At a Glance
Despite being cheaper we don’t think the Nokia Lumia 530 has what it takes to knock the Motorola Moto G from its budget smartphone throne. It has a lower hardware specs across the board and even though Windows Phone 8.1 includes many improvements, Android is still superior.
Moto G is the king of budget smartphones but Microsoft has just announced the Lumia 520 as a follow-on to the Lumia 520. What’s the best budget smartphone? Read our Motorola Moto G vs Nokia Lumia 530 comparison (See our full:
Nokia Lumia 530 UK smartphone review.). See also:
The 14 best budget smartphones.
We haven’t seen the Lumia 530 in the flesh yet – it will be released in August – so we’re comparing specs here to give you an idea of how the two budget smartphones compare.
Motorola Moto G vs Nokia Lumia 530: Price
Now the Moto G is available in two versions you can pick it up for around £110 for the original model and £139 for the newer one which has added 4G LTE support and a microSD cards slot.
The Nokia Lumia 530 is available to pre-order for just £90 so is cheaper and matched the price of the
Motorola Moto E. It comes in different versions but this only dictates whether it’s dual-SIM or not.
Motorola Moto G vs Nokia Lumia 530: Design and build
These two ultra-cheap smartphones have a similar design in that they are both relatively small and have a pebble-like shape with curved rear covers. They also share the ability to change colour quickly by way of interchangeable covers.
With a smaller screen it’s the Lumia 530 which is the more compact and unsurprisingly lighter.
Motorola Moto G vs Nokia Lumia 530: Screen
As we just mentioned, the Lumia 530 has a smaller screen than its rival here. It’s 4in matching the most recent iPhone models while the Moto G’s is half an inch bigger at 4.5in. Both use LCD technology but the Moto G has an IPS panel.
The Lumia 530’s display also has a lower resolution at 480 x 854 making a pixel density of 254ppi. Meanwhile, the Moto G has a 720p HD res of 720 x 1280 resulting is a superior 326ppi pixel density – matching even the iPhone 5S.
Motorola Moto G vs Nokia Lumia 530: Processor and memory
Both smartphones wield a Qualcomm Snapdragon processor under the hood but the Moto G has the more impressive Snapdragon 400 compared to the Lumia 530’s Snapdragon 200. Both are quad-core and 1.2GHz but the Moto G has the more advanced Adreno 305 GPU compared to the Lumia 530’s Adreno 302.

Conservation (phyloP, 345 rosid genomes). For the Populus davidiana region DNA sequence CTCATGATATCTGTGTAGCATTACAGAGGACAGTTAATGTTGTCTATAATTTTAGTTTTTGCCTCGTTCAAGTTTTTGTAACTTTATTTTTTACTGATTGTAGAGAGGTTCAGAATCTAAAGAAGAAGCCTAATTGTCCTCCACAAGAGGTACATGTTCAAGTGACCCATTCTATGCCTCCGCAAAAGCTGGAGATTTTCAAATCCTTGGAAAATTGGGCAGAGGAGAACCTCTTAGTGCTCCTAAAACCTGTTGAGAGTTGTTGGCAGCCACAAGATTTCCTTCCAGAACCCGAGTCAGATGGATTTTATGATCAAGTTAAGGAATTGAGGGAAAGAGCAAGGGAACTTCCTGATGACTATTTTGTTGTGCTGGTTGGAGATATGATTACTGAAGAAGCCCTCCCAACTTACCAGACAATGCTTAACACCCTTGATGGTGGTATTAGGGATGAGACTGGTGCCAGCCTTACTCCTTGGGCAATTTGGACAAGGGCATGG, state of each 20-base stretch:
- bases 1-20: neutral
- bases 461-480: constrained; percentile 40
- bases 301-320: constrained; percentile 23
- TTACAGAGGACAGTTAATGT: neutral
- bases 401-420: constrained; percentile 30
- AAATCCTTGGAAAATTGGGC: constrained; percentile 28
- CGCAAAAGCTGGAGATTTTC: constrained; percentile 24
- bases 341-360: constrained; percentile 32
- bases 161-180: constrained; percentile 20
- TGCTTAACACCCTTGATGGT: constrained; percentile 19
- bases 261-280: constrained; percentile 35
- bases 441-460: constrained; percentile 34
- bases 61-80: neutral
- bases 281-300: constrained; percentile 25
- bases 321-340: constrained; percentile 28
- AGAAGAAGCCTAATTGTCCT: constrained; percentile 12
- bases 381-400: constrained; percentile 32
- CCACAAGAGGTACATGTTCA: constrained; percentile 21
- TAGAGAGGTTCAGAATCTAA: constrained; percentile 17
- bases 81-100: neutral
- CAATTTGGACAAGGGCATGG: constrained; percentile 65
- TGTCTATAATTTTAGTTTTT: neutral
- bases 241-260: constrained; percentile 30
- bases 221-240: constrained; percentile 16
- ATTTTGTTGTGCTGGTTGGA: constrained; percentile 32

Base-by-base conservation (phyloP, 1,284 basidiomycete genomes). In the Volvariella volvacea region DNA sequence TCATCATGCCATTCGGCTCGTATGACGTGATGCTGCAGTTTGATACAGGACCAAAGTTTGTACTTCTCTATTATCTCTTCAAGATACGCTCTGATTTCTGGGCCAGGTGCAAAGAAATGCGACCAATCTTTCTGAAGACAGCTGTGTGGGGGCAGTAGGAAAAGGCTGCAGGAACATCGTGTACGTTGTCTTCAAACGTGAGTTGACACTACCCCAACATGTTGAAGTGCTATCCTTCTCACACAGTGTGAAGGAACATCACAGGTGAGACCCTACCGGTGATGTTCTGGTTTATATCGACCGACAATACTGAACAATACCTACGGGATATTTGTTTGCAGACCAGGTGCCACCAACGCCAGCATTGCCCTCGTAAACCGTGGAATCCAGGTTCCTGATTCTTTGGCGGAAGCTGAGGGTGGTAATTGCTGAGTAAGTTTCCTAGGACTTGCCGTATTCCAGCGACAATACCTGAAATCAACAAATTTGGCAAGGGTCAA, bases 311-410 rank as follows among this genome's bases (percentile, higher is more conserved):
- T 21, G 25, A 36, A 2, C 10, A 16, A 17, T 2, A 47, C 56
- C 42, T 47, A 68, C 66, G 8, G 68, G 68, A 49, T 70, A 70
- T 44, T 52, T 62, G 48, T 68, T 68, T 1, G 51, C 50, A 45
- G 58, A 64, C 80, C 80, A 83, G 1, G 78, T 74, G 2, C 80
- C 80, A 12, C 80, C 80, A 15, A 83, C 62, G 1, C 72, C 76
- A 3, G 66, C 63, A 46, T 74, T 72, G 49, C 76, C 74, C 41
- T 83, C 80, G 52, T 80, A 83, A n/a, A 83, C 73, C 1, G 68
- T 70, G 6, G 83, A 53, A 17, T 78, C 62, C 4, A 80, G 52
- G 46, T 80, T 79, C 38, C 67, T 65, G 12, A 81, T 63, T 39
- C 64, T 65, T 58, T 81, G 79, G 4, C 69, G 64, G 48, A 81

On the memory side of things, the Moto G has twice that of the Lumia 530 at 1GB of RAM.
Motorola Moto G vs Nokia Lumia 530: Storage
You can get the Moto G in either 8- or 16GB capacities which is at the worth twice that of the Lumia 530 which has just 4GB. This different is negated somewhat since both devices have a microSD card slot on-board which can accept up to 128GB.
Motorola Moto G vs Nokia Lumia 530: Cameras
Like the Moto E, you’ll just get a rear facing camera on the Lumia 530 so taking selfies will be a little tricky. However, the Moto G has both rear and front facing cameras on offer – you can take selfies with the 1.3Mp shooter.
Things are tied for the main camera as both have a 5Mp resolution snapper with an LED flash only found on the Moto G.
Motorola Moto G vs Nokia Lumia 530: Battery
The Lumia 530 wins a point for having a removable battery but it’s just 5.4Wh compared to the 7.9Wh cell found inside the Moto G.
Motorola Moto G vs Nokia Lumia 530: Software
While the Moto G consistently has better hardware on offer than the Lumia 530, software is possibly a bigger deal when comparing the two smartphones. One runs Android while the other has Window Phone 8.1.
There’s too much to compare right here right now but the Moto G is your Android representative with version 4.4 KitKat. It’s essentially the stock version of Android which you’ll find on Google’s Nexus devices but with a few additional Motorola apps thrown into the mix – we like it.
In the other corner is the Lumia 530 which is the cheapest way of getting your hands on Windows Phone 8.1, Microsoft’s rival to Android and iOS. The 8.1 version is the best yet and adds key features like the Action Center which provides proper notifications and quick settings. There are other improvements too like a better Start Screen and the WordFlow keyboard which supports swipe gesture typing.
However, Cortana – Microsoft’s version of Siri – is yet to launch in the UK and we still think that Windows Phone is still playing catch-up to Android (and iOS) on the app front.